Cut Out

This title was previously available on NetGalley and is now archived.

Buy this Book on

You must sign in to see if this title is available for request.
Send NetGalley books directly to your Kindle or Kindle app

1
To read on a Kindle or Kindle app, please add kindle@netgalley.com as an approved email address to receive files in your Amazon account. Click here for step-by-step instructions.
2
Also find your Kindle email address within your Amazon account, and enter it here.
Pub Date 12 Aug 2021 | Archive Date 18 Aug 2021

Talking about this book? Use #CutOut #NetGalley. More hashtag tips!


Description

A lyrical tale of family secrets and self-discovery.
Denis knows his mother kept things from him.
His godmother, Clemence, knows the truth.
In rich, sensuous prose, Roberts interweaves Denis's search for answers with Clemence's memories of the time she spent working for Matisse.

A lyrical tale of family secrets and self-discovery.
Denis knows his mother kept things from him.
His godmother, Clemence, knows the truth.
In rich, sensuous prose, Roberts interweaves Denis's...

Advance Praise

'Lyrical, atmospheric, wonderful.' -Viv Groskop

'A novel of deep pleasures.' -Susie Boyt

'Lyrical, atmospheric, wonderful.' -Viv Groskop

'A novel of deep pleasures.' -Susie Boyt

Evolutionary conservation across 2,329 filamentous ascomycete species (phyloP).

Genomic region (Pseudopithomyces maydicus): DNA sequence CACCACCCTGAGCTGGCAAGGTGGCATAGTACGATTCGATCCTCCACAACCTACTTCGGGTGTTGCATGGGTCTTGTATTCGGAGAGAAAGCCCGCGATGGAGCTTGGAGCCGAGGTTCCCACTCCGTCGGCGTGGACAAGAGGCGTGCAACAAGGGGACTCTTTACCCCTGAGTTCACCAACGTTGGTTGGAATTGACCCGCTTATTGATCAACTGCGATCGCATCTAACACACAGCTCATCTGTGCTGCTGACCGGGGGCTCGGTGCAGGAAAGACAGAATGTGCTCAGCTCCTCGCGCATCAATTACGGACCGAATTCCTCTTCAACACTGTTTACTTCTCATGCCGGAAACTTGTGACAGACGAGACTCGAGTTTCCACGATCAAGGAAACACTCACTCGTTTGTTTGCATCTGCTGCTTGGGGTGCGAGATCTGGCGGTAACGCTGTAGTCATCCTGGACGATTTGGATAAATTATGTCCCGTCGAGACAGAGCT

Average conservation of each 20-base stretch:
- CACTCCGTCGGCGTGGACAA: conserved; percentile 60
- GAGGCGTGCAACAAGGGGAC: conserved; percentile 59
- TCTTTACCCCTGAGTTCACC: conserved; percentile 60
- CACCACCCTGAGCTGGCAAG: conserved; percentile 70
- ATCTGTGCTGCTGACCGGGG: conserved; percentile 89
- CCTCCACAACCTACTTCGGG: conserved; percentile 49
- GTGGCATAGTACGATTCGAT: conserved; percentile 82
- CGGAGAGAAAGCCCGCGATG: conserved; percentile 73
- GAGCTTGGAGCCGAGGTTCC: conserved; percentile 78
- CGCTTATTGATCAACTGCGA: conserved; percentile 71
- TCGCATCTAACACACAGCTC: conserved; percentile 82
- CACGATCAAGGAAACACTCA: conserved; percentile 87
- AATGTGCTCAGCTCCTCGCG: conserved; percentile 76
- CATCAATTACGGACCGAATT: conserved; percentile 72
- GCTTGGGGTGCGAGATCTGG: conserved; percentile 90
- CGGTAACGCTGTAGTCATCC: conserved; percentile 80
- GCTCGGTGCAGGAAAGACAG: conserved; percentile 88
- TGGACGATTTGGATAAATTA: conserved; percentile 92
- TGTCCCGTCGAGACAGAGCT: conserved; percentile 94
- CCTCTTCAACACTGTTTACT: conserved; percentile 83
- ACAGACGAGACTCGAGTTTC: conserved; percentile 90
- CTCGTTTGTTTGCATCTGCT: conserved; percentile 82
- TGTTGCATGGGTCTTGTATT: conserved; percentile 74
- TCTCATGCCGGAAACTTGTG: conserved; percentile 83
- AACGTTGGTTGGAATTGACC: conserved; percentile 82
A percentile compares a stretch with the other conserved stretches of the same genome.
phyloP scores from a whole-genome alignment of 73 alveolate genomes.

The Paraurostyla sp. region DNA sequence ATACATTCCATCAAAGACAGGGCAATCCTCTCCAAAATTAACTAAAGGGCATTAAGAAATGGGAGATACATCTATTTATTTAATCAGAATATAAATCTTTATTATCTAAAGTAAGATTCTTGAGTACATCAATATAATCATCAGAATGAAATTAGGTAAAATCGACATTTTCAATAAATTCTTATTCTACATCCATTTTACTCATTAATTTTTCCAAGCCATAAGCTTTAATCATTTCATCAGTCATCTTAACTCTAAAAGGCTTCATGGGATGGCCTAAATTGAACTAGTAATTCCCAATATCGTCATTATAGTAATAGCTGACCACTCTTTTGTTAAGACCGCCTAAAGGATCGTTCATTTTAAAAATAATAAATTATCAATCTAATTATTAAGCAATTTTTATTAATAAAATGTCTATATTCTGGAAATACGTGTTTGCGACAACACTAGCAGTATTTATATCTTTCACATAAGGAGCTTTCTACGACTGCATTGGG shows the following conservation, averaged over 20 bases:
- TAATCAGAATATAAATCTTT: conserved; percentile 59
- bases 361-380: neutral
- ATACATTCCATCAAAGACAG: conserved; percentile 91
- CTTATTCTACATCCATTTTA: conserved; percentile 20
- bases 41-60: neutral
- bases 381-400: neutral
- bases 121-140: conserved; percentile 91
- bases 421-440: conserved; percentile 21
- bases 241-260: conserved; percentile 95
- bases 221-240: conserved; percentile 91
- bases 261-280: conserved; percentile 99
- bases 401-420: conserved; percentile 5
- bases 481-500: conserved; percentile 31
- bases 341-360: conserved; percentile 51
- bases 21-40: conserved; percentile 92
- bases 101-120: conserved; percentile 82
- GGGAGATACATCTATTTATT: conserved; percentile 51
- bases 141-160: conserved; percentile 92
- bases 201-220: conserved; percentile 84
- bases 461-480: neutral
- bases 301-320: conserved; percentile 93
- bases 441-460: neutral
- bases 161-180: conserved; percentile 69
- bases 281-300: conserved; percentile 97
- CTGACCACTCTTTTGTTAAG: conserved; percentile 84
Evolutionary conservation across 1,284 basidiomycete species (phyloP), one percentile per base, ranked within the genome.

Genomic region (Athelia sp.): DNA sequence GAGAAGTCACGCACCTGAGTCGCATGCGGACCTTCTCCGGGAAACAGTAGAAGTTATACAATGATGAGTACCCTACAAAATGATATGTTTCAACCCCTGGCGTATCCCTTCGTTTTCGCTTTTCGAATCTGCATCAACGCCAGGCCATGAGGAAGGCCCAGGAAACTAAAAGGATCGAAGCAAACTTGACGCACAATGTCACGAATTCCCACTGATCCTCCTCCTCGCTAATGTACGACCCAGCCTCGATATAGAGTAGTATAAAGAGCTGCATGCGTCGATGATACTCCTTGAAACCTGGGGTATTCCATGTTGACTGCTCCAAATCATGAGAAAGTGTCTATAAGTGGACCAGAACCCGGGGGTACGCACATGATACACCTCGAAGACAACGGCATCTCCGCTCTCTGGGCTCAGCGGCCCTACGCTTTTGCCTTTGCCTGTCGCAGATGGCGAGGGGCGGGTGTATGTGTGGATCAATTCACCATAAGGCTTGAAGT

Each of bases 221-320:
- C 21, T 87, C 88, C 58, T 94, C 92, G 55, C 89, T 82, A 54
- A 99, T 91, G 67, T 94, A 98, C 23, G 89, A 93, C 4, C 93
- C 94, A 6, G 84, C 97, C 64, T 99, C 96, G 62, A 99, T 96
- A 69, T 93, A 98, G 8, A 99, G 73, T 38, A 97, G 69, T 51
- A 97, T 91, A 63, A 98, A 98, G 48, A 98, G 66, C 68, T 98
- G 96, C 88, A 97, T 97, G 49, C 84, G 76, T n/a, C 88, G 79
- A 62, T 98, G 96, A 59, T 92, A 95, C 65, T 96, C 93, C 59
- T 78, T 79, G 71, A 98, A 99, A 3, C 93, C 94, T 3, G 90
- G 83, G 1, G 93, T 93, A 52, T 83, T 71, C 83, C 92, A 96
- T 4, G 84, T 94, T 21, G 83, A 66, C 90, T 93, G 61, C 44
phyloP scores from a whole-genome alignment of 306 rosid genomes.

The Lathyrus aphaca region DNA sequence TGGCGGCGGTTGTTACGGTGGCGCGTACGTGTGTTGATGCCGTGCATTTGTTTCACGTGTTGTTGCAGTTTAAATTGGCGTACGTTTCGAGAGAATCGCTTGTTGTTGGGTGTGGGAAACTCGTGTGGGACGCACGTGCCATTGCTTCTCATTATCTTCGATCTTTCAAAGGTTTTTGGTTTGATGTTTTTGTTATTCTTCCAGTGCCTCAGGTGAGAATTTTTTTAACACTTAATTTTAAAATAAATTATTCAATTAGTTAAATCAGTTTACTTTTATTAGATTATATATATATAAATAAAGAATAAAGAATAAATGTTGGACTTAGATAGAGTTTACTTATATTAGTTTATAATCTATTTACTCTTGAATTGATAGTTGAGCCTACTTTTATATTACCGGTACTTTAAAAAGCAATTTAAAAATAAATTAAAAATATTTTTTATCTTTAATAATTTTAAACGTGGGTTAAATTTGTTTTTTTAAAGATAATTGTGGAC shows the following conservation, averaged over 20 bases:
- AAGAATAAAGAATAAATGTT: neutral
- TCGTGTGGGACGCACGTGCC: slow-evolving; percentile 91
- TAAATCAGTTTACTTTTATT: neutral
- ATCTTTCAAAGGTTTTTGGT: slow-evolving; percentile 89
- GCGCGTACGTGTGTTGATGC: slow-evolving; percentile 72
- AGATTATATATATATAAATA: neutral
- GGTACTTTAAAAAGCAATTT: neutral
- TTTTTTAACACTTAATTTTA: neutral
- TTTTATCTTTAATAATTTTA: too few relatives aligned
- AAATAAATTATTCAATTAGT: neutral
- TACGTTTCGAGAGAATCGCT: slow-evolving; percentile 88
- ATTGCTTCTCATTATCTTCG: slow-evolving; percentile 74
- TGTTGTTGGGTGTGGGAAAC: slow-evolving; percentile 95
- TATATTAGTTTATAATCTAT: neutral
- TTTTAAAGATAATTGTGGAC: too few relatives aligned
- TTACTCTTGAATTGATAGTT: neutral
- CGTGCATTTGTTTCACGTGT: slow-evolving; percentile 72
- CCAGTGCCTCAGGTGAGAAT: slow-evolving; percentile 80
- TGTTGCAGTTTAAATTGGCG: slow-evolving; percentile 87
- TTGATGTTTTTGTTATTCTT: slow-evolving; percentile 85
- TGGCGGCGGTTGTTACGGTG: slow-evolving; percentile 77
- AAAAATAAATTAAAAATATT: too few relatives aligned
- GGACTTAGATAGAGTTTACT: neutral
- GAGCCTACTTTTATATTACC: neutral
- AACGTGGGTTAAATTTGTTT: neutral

Available Editions

EDITION Hardcover
ISBN 9781913207472
PRICE £14.99 (GBP)

Available on NetGalley

NetGalley Shelf App (EPUB)
Send to Kindle (EPUB)

Average rating from 6 members


Featured Reviews

This is a novel of deep pleasures and I devoured this in one sitting. A lyrical tale of family secrets and self-discovery.
Denis knows his mother kept things from him.
His godmother, Clemence, knows the truth.
In rich, sensuous prose, Roberts interweaves Denis's search for answers with Clemence's memories of the time she spent working for Matisse. ⭐️⭐️⭐️⭐️

Was this review helpful?

This novel alternates between present day Denis, travelling from London to visit his godmother Clem in France, and her youth many decades previously, working in close proximity to Henri Matisse. I felt the twist coming, the big reveal between Clem and Denis, but that didn’t make it any less satisfying. I’ve only read a few of Roberts’ books but I love her writing, her poetic and beautiful prose, and I’ll definitely be back for more of her backlist soon.

Was this review helpful?